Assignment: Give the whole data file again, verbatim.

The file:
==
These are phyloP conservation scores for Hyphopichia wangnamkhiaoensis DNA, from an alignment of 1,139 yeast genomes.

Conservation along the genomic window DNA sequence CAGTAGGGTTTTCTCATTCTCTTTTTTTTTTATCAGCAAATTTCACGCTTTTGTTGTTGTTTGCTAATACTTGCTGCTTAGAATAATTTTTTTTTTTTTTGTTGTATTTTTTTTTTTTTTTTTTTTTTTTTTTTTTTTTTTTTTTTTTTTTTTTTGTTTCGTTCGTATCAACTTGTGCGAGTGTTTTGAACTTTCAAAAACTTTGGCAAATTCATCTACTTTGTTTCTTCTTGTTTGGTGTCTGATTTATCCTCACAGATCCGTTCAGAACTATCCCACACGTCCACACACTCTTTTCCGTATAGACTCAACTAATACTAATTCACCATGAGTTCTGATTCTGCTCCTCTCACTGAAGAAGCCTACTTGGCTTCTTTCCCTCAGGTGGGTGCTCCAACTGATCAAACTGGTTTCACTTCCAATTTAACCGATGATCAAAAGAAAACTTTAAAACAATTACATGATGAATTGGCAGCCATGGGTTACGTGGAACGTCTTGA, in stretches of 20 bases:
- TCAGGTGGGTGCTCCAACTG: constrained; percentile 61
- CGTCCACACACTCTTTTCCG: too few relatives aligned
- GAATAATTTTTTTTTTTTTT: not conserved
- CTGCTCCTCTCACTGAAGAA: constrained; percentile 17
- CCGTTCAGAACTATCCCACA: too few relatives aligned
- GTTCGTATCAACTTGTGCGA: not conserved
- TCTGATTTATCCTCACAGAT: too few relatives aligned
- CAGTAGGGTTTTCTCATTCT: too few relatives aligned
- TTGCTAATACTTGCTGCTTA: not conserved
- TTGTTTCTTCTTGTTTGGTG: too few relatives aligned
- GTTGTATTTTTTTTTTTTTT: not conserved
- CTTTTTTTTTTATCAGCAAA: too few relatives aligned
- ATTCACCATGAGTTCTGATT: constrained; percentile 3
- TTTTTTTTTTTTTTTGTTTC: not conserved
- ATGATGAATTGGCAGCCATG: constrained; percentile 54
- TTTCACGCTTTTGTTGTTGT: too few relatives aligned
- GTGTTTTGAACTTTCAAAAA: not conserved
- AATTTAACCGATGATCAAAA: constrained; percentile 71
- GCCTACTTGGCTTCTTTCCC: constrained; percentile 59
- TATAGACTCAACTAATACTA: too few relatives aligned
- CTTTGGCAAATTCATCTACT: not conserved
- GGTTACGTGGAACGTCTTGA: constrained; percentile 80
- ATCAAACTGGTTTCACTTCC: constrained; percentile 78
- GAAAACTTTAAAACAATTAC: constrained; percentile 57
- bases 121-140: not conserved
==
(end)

These are phyloP conservation scores for Hyphopichia wangnamkhiaoensis DNA, from an alignment of 1,139 yeast genomes.

Conservation along the genomic window DNA sequence CAGTAGGGTTTTCTCATTCTCTTTTTTTTTTATCAGCAAATTTCACGCTTTTGTTGTTGTTTGCTAATACTTGCTGCTTAGAATAATTTTTTTTTTTTTTGTTGTATTTTTTTTTTTTTTTTTTTTTTTTTTTTTTTTTTTTTTTTTTTTTTTTTGTTTCGTTCGTATCAACTTGTGCGAGTGTTTTGAACTTTCAAAAACTTTGGCAAATTCATCTACTTTGTTTCTTCTTGTTTGGTGTCTGATTTATCCTCACAGATCCGTTCAGAACTATCCCACACGTCCACACACTCTTTTCCGTATAGACTCAACTAATACTAATTCACCATGAGTTCTGATTCTGCTCCTCTCACTGAAGAAGCCTACTTGGCTTCTTTCCCTCAGGTGGGTGCTCCAACTGATCAAACTGGTTTCACTTCCAATTTAACCGATGATCAAAAGAAAACTTTAAAACAATTACATGATGAATTGGCAGCCATGGGTTACGTGGAACGTCTTGA, in stretches of 20 bases:
- TCAGGTGGGTGCTCCAACTG: constrained; percentile 61
- CGTCCACACACTCTTTTCCG: too few relatives aligned
- GAATAATTTTTTTTTTTTTT: not conserved
- CTGCTCCTCTCACTGAAGAA: constrained; percentile 17
- CCGTTCAGAACTATCCCACA: too few relatives aligned
- GTTCGTATCAACTTGTGCGA: not conserved
- TCTGATTTATCCTCACAGAT: too few relatives aligned
- CAGTAGGGTTTTCTCATTCT: too few relatives aligned
- TTGCTAATACTTGCTGCTTA: not conserved
- TTGTTTCTTCTTGTTTGGTG: too few relatives aligned
- GTTGTATTTTTTTTTTTTTT: not conserved
- CTTTTTTTTTTATCAGCAAA: too few relatives aligned
- ATTCACCATGAGTTCTGATT: constrained; percentile 3
- TTTTTTTTTTTTTTTGTTTC: not conserved
- ATGATGAATTGGCAGCCATG: constrained; percentile 54
- TTTCACGCTTTTGTTGTTGT: too few relatives aligned
- GTGTTTTGAACTTTCAAAAA: not conserved
- AATTTAACCGATGATCAAAA: constrained; percentile 71
- GCCTACTTGGCTTCTTTCCC: constrained; percentile 59
- TATAGACTCAACTAATACTA: too few relatives aligned
- CTTTGGCAAATTCATCTACT: not conserved
- GGTTACGTGGAACGTCTTGA: constrained; percentile 80
- ATCAAACTGGTTTCACTTCC: constrained; percentile 78
- GAAAACTTTAAAACAATTAC: constrained; percentile 57
- bases 121-140: not conserved